Participatory Budgeting Project to Be Implemented in Mexico City
by Marit Björnlund*
On June 4, leaders of the Electoral Institute of Mexico City (IECM) visited the International Foundation for Electoral Systems’ (IFES) headquarters to sign an agreement that marks the next phase of their longstanding partnership. With this “Enhancing Citizen Participation in Mexico City” agreement, the IECM will welcome IFES’ expertise for research on comparative experiences in participatory budgeting, and the organizations will work together to develop civil society workshops in Mexico City on participatory budgeting and domestic election observation.
The signing ceremony was attended by IECM’s President Councilor Mario Velázquez Miranda and Electoral Councilor Yuri Gabriel Beltrán and IFES’ President and CEO Anthony N. Banbury, Vice President for Programs Michael Svetlik and Regional Director for the Americas Margarita R. Seminario. IFES and IECM, the electoral management body (EMB) of the largest city in North America, institutionalized their partnership with a Memorandum of Understanding signed in 2016, and Banbury and Velázquez expressed their excitement and honor about expanding the partnership.
Velázquez explained how the project aims to generate greater citizen participation in Mexico City’s democratic processes, particularly through its participatory budget mechanism, which has been in place since 2011. In a participatory budgeting process, members of the community are invited to determine how to allocate a specific portion of government resources, generally to social or public works projects that address community needs. In Mexico City, about 50 million USD per year are allotted to participatory budgeting, with citizens first submitting proposals and then voting on what proposals should be implemented in their neighborhoods.
Last year, the IECM received 19,000 project proposals, Beltrán noted. “That’s lots of people being creative about how to solve community problems.” Through the partnership between IECM and IFES, Beltrán added, “what we are trying to do is not only that the people vote but that the people discuss the possibilities of doing a project or not. We think of this as a possibility to provide public discussion, on electronic networks and even in real networks, assemblies or [any other] format.”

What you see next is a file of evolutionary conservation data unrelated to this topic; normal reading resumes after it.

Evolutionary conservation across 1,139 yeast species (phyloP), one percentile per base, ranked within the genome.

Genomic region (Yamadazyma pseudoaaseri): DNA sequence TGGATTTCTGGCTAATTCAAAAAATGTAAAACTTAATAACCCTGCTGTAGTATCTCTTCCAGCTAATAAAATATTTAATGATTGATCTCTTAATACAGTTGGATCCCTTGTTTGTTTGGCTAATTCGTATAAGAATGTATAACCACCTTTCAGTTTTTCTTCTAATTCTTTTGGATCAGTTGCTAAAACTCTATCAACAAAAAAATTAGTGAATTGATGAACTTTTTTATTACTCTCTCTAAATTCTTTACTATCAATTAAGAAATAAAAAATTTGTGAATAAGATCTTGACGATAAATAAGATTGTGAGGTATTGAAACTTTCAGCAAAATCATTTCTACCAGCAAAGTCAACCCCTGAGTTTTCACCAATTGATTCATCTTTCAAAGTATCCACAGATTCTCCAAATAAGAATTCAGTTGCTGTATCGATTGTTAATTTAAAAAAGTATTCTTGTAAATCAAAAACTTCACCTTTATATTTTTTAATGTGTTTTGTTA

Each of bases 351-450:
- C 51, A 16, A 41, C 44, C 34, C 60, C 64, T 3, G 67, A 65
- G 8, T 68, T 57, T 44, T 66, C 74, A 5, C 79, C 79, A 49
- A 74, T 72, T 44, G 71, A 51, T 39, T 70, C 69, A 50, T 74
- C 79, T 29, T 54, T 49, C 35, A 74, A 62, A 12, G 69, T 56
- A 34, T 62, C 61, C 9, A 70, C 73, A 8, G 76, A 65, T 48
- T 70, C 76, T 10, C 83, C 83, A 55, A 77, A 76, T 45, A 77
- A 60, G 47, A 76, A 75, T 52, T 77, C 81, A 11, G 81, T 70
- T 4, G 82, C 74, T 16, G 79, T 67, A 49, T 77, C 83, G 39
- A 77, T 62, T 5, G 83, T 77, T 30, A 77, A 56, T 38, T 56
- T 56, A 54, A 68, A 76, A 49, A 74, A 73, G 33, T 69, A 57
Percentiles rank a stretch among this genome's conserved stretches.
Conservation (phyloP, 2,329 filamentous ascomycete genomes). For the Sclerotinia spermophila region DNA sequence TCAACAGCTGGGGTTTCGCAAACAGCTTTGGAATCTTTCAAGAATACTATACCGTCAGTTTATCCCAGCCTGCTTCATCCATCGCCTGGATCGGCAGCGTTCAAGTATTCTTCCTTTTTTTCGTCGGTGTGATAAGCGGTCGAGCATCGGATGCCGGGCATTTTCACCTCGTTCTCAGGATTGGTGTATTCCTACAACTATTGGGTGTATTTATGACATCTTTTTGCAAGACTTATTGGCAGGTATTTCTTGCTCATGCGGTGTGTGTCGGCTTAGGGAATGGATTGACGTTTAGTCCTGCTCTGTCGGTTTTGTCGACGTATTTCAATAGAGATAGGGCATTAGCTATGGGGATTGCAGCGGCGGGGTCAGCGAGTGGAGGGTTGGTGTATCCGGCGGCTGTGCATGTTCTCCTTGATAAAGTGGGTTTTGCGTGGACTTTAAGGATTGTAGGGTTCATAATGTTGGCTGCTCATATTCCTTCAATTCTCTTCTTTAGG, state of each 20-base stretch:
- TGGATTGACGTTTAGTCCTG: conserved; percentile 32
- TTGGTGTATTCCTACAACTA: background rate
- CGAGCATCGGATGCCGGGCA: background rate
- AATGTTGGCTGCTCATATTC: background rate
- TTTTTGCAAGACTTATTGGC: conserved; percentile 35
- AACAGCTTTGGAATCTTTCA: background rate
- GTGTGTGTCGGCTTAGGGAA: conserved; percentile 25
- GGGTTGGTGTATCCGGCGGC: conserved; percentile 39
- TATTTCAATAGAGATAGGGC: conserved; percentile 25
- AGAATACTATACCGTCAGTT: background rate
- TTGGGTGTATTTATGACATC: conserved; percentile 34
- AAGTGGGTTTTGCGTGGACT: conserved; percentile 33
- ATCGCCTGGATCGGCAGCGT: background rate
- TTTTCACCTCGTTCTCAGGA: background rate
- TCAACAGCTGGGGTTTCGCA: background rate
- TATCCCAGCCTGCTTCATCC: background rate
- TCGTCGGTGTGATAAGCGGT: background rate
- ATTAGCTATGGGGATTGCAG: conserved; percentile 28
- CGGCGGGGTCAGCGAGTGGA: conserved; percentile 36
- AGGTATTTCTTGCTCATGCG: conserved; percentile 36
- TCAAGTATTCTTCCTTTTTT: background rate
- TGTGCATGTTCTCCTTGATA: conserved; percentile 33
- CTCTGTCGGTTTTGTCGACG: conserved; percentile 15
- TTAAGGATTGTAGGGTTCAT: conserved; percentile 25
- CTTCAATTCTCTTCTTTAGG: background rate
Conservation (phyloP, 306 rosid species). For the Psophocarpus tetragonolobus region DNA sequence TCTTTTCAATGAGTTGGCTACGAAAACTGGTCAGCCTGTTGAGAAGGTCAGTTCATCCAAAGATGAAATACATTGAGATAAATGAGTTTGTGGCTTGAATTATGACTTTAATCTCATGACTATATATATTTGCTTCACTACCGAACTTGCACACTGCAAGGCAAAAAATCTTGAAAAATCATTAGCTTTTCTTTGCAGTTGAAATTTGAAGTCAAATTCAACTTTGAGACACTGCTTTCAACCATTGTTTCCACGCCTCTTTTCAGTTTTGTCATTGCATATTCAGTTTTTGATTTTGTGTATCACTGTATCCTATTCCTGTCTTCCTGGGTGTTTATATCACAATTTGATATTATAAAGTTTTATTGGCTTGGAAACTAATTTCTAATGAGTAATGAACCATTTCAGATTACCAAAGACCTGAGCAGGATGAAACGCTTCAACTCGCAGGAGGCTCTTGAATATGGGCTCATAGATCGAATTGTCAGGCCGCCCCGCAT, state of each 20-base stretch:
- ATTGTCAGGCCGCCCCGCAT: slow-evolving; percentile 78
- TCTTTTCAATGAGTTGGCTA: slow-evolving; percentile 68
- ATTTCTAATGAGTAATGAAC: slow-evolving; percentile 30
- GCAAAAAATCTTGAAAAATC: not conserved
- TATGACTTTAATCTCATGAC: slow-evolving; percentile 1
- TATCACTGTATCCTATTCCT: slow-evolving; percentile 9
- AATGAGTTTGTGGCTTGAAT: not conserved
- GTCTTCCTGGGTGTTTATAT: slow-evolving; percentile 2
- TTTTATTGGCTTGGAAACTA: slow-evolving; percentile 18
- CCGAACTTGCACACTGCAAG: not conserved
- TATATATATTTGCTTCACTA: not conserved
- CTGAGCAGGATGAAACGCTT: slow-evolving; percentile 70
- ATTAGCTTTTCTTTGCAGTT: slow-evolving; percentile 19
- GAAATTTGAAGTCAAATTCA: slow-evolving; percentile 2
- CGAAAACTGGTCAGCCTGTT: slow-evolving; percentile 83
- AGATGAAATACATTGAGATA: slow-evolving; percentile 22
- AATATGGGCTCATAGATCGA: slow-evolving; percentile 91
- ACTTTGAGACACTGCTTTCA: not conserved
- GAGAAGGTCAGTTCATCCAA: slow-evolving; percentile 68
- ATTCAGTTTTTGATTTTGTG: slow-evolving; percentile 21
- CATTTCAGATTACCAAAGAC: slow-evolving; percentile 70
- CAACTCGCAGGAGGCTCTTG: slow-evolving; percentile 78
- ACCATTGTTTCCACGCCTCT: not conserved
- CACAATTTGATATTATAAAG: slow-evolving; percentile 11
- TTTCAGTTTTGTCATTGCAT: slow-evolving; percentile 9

During the signing ceremony, Velázquez and Beltrán also expressed the IECM’s strong interest in developing a training center where other Latin American EMBs can receive training and learn from the IECM’s experience, particularly those from Central American countries whose population size is closer to that of Mexico City than Mexico.
Seminario added that the IECM is doing innovative work on issues like inclusion and integrity: “We are excited to tap into this expertise and experience” to inform IFES’ other projects in the Americas, she said. The IECM participates in electoral observations around the Americas, such as in Panama in May 2019 and Guatemala in June 2019, which provide excellent opportunities to connect and exchange with other regional EMBs. Svetlik also noted that the IECM is the only subnational group that is a member of the Organization of American States’ Interamerican Meetings of Electoral Authorities.
Through the “Enhancing Citizen Participation in Mexico City” project, IFES will collaborate with the IECM to document its work on participatory budgeting and provide a review of best practices in the mechanism, particularly from Spain. IFES and IECM will host capacity-building workshops and IFES will present its recommendations to the IECM in late 2019. This exciting project is a learning opportunity for both groups and will provide a model for other EMBs to follow in enhancing citizen participation in the region.
*Marit Björnlund is a program coordinator for the Americas at IFES.